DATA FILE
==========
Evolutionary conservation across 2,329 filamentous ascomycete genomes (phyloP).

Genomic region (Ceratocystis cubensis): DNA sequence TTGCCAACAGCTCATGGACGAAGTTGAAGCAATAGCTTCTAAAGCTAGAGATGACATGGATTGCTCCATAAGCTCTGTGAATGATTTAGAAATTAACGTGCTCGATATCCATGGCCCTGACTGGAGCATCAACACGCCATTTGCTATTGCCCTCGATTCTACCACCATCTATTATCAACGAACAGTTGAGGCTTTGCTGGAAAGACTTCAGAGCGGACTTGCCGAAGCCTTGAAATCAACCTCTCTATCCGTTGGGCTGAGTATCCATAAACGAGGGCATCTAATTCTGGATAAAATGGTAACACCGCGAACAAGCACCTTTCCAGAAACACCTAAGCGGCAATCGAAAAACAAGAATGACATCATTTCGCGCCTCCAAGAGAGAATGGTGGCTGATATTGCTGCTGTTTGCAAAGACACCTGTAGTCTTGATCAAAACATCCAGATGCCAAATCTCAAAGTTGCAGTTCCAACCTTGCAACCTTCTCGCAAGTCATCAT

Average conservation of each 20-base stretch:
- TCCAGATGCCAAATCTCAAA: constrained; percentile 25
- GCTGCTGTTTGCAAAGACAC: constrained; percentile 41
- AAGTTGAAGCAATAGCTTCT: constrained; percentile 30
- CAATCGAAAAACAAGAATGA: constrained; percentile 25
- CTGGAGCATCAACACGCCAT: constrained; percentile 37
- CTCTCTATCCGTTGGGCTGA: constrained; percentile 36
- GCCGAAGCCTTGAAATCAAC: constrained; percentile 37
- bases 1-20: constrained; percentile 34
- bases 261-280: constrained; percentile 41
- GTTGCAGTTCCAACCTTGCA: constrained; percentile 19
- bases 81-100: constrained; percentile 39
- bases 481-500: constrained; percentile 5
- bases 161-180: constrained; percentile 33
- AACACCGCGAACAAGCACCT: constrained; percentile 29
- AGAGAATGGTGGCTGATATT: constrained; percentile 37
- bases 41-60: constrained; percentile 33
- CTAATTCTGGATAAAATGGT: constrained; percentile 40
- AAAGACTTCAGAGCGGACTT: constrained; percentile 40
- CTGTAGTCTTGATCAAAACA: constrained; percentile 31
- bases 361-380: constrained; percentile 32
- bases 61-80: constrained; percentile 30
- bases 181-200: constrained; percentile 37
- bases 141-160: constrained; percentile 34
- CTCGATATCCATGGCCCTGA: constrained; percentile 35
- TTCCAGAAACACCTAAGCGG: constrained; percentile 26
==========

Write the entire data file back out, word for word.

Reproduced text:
Evolutionary conservation across 2,329 filamentous ascomycete genomes (phyloP).

Genomic region (Ceratocystis cubensis): DNA sequence TTGCCAACAGCTCATGGACGAAGTTGAAGCAATAGCTTCTAAAGCTAGAGATGACATGGATTGCTCCATAAGCTCTGTGAATGATTTAGAAATTAACGTGCTCGATATCCATGGCCCTGACTGGAGCATCAACACGCCATTTGCTATTGCCCTCGATTCTACCACCATCTATTATCAACGAACAGTTGAGGCTTTGCTGGAAAGACTTCAGAGCGGACTTGCCGAAGCCTTGAAATCAACCTCTCTATCCGTTGGGCTGAGTATCCATAAACGAGGGCATCTAATTCTGGATAAAATGGTAACACCGCGAACAAGCACCTTTCCAGAAACACCTAAGCGGCAATCGAAAAACAAGAATGACATCATTTCGCGCCTCCAAGAGAGAATGGTGGCTGATATTGCTGCTGTTTGCAAAGACACCTGTAGTCTTGATCAAAACATCCAGATGCCAAATCTCAAAGTTGCAGTTCCAACCTTGCAACCTTCTCGCAAGTCATCAT

Average conservation of each 20-base stretch:
- TCCAGATGCCAAATCTCAAA: constrained; percentile 25
- GCTGCTGTTTGCAAAGACAC: constrained; percentile 41
- AAGTTGAAGCAATAGCTTCT: constrained; percentile 30
- CAATCGAAAAACAAGAATGA: constrained; percentile 25
- CTGGAGCATCAACACGCCAT: constrained; percentile 37
- CTCTCTATCCGTTGGGCTGA: constrained; percentile 36
- GCCGAAGCCTTGAAATCAAC: constrained; percentile 37
- bases 1-20: constrained; percentile 34
- bases 261-280: constrained; percentile 41
- GTTGCAGTTCCAACCTTGCA: constrained; percentile 19
- bases 81-100: constrained; percentile 39
- bases 481-500: constrained; percentile 5
- bases 161-180: constrained; percentile 33
- AACACCGCGAACAAGCACCT: constrained; percentile 29
- AGAGAATGGTGGCTGATATT: constrained; percentile 37
- bases 41-60: constrained; percentile 33
- CTAATTCTGGATAAAATGGT: constrained; percentile 40
- AAAGACTTCAGAGCGGACTT: constrained; percentile 40
- CTGTAGTCTTGATCAAAACA: constrained; percentile 31
- bases 361-380: constrained; percentile 32
- bases 61-80: constrained; percentile 30
- bases 181-200: constrained; percentile 37
- bases 141-160: constrained; percentile 34
- CTCGATATCCATGGCCCTGA: constrained; percentile 35
- TTCCAGAAACACCTAAGCGG: constrained; percentile 26